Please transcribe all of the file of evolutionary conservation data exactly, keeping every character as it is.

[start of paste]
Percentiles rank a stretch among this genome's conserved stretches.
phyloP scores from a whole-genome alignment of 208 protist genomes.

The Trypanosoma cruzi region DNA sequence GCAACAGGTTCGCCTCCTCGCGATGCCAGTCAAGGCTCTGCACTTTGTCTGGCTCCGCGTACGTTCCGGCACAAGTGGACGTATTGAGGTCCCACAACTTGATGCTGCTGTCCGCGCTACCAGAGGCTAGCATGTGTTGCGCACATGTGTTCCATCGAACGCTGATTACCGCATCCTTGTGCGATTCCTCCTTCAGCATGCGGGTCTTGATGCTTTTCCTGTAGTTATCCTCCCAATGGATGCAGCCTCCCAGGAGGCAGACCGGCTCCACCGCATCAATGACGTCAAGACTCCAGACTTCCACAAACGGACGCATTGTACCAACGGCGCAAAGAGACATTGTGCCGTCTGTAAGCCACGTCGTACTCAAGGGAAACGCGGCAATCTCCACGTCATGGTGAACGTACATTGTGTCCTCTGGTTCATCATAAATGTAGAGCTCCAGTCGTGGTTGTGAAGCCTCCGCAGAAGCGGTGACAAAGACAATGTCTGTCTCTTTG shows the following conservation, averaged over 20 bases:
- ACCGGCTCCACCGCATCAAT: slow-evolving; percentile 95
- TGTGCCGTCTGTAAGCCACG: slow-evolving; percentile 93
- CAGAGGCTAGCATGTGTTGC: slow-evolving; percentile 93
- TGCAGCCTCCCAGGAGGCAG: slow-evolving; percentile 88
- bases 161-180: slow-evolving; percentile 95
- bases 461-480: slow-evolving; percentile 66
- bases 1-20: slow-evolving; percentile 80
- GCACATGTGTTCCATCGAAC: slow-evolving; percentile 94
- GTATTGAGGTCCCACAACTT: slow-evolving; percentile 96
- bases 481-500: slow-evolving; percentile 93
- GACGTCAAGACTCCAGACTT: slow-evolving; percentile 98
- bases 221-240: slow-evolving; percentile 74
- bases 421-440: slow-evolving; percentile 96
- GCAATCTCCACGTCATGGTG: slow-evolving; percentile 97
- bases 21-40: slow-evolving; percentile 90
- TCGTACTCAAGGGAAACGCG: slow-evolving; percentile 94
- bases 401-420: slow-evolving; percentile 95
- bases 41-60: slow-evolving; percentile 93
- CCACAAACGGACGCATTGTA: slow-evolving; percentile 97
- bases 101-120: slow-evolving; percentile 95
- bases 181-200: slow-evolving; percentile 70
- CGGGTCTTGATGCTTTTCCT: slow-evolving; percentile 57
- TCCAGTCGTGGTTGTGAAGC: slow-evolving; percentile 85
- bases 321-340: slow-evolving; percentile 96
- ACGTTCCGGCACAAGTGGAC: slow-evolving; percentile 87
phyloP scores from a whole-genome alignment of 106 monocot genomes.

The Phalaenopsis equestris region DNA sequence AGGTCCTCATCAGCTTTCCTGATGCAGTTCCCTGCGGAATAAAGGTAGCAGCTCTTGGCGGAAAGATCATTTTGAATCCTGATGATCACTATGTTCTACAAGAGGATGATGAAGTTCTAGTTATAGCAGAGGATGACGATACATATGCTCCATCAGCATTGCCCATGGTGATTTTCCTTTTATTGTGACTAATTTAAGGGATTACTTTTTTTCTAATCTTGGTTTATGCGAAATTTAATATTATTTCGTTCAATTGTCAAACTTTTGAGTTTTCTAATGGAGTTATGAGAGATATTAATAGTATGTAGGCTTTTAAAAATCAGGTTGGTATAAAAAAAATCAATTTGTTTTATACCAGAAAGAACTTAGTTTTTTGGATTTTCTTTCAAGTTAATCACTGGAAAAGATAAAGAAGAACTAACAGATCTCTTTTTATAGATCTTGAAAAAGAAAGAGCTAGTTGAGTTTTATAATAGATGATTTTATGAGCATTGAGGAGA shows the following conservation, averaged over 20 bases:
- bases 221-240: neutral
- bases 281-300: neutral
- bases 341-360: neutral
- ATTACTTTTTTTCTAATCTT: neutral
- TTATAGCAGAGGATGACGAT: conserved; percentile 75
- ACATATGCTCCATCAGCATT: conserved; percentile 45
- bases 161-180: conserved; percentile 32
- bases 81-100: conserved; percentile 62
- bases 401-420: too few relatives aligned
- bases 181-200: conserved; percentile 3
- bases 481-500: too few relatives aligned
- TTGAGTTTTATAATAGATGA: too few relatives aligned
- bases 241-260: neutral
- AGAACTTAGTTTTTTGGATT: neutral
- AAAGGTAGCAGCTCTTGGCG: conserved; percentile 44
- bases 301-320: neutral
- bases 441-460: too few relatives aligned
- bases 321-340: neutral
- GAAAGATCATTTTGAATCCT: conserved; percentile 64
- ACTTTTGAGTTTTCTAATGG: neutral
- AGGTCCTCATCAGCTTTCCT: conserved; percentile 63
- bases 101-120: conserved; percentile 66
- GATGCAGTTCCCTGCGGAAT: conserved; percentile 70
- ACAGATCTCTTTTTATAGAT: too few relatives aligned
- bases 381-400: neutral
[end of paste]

Percentiles rank a stretch among this genome's conserved stretches.
phyloP scores from a whole-genome alignment of 208 protist genomes.

The Trypanosoma cruzi region DNA sequence GCAACAGGTTCGCCTCCTCGCGATGCCAGTCAAGGCTCTGCACTTTGTCTGGCTCCGCGTACGTTCCGGCACAAGTGGACGTATTGAGGTCCCACAACTTGATGCTGCTGTCCGCGCTACCAGAGGCTAGCATGTGTTGCGCACATGTGTTCCATCGAACGCTGATTACCGCATCCTTGTGCGATTCCTCCTTCAGCATGCGGGTCTTGATGCTTTTCCTGTAGTTATCCTCCCAATGGATGCAGCCTCCCAGGAGGCAGACCGGCTCCACCGCATCAATGACGTCAAGACTCCAGACTTCCACAAACGGACGCATTGTACCAACGGCGCAAAGAGACATTGTGCCGTCTGTAAGCCACGTCGTACTCAAGGGAAACGCGGCAATCTCCACGTCATGGTGAACGTACATTGTGTCCTCTGGTTCATCATAAATGTAGAGCTCCAGTCGTGGTTGTGAAGCCTCCGCAGAAGCGGTGACAAAGACAATGTCTGTCTCTTTG shows the following conservation, averaged over 20 bases:
- ACCGGCTCCACCGCATCAAT: slow-evolving; percentile 95
- TGTGCCGTCTGTAAGCCACG: slow-evolving; percentile 93
- CAGAGGCTAGCATGTGTTGC: slow-evolving; percentile 93
- TGCAGCCTCCCAGGAGGCAG: slow-evolving; percentile 88
- bases 161-180: slow-evolving; percentile 95
- bases 461-480: slow-evolving; percentile 66
- bases 1-20: slow-evolving; percentile 80
- GCACATGTGTTCCATCGAAC: slow-evolving; percentile 94
- GTATTGAGGTCCCACAACTT: slow-evolving; percentile 96
- bases 481-500: slow-evolving; percentile 93
- GACGTCAAGACTCCAGACTT: slow-evolving; percentile 98
- bases 221-240: slow-evolving; percentile 74
- bases 421-440: slow-evolving; percentile 96
- GCAATCTCCACGTCATGGTG: slow-evolving; percentile 97
- bases 21-40: slow-evolving; percentile 90
- TCGTACTCAAGGGAAACGCG: slow-evolving; percentile 94
- bases 401-420: slow-evolving; percentile 95
- bases 41-60: slow-evolving; percentile 93
- CCACAAACGGACGCATTGTA: slow-evolving; percentile 97
- bases 101-120: slow-evolving; percentile 95
- bases 181-200: slow-evolving; percentile 70
- CGGGTCTTGATGCTTTTCCT: slow-evolving; percentile 57
- TCCAGTCGTGGTTGTGAAGC: slow-evolving; percentile 85
- bases 321-340: slow-evolving; percentile 96
- ACGTTCCGGCACAAGTGGAC: slow-evolving; percentile 87
phyloP scores from a whole-genome alignment of 106 monocot genomes.

The Phalaenopsis equestris region DNA sequence AGGTCCTCATCAGCTTTCCTGATGCAGTTCCCTGCGGAATAAAGGTAGCAGCTCTTGGCGGAAAGATCATTTTGAATCCTGATGATCACTATGTTCTACAAGAGGATGATGAAGTTCTAGTTATAGCAGAGGATGACGATACATATGCTCCATCAGCATTGCCCATGGTGATTTTCCTTTTATTGTGACTAATTTAAGGGATTACTTTTTTTCTAATCTTGGTTTATGCGAAATTTAATATTATTTCGTTCAATTGTCAAACTTTTGAGTTTTCTAATGGAGTTATGAGAGATATTAATAGTATGTAGGCTTTTAAAAATCAGGTTGGTATAAAAAAAATCAATTTGTTTTATACCAGAAAGAACTTAGTTTTTTGGATTTTCTTTCAAGTTAATCACTGGAAAAGATAAAGAAGAACTAACAGATCTCTTTTTATAGATCTTGAAAAAGAAAGAGCTAGTTGAGTTTTATAATAGATGATTTTATGAGCATTGAGGAGA shows the following conservation, averaged over 20 bases:
- bases 221-240: neutral
- bases 281-300: neutral
- bases 341-360: neutral
- ATTACTTTTTTTCTAATCTT: neutral
- TTATAGCAGAGGATGACGAT: conserved; percentile 75
- ACATATGCTCCATCAGCATT: conserved; percentile 45
- bases 161-180: conserved; percentile 32
- bases 81-100: conserved; percentile 62
- bases 401-420: too few relatives aligned
- bases 181-200: conserved; percentile 3
- bases 481-500: too few relatives aligned
- TTGAGTTTTATAATAGATGA: too few relatives aligned
- bases 241-260: neutral
- AGAACTTAGTTTTTTGGATT: neutral
- AAAGGTAGCAGCTCTTGGCG: conserved; percentile 44
- bases 301-320: neutral
- bases 441-460: too few relatives aligned
- bases 321-340: neutral
- GAAAGATCATTTTGAATCCT: conserved; percentile 64
- ACTTTTGAGTTTTCTAATGG: neutral
- AGGTCCTCATCAGCTTTCCT: conserved; percentile 63
- bases 101-120: conserved; percentile 66
- GATGCAGTTCCCTGCGGAAT: conserved; percentile 70
- ACAGATCTCTTTTTATAGAT: too few relatives aligned
- bases 381-400: neutral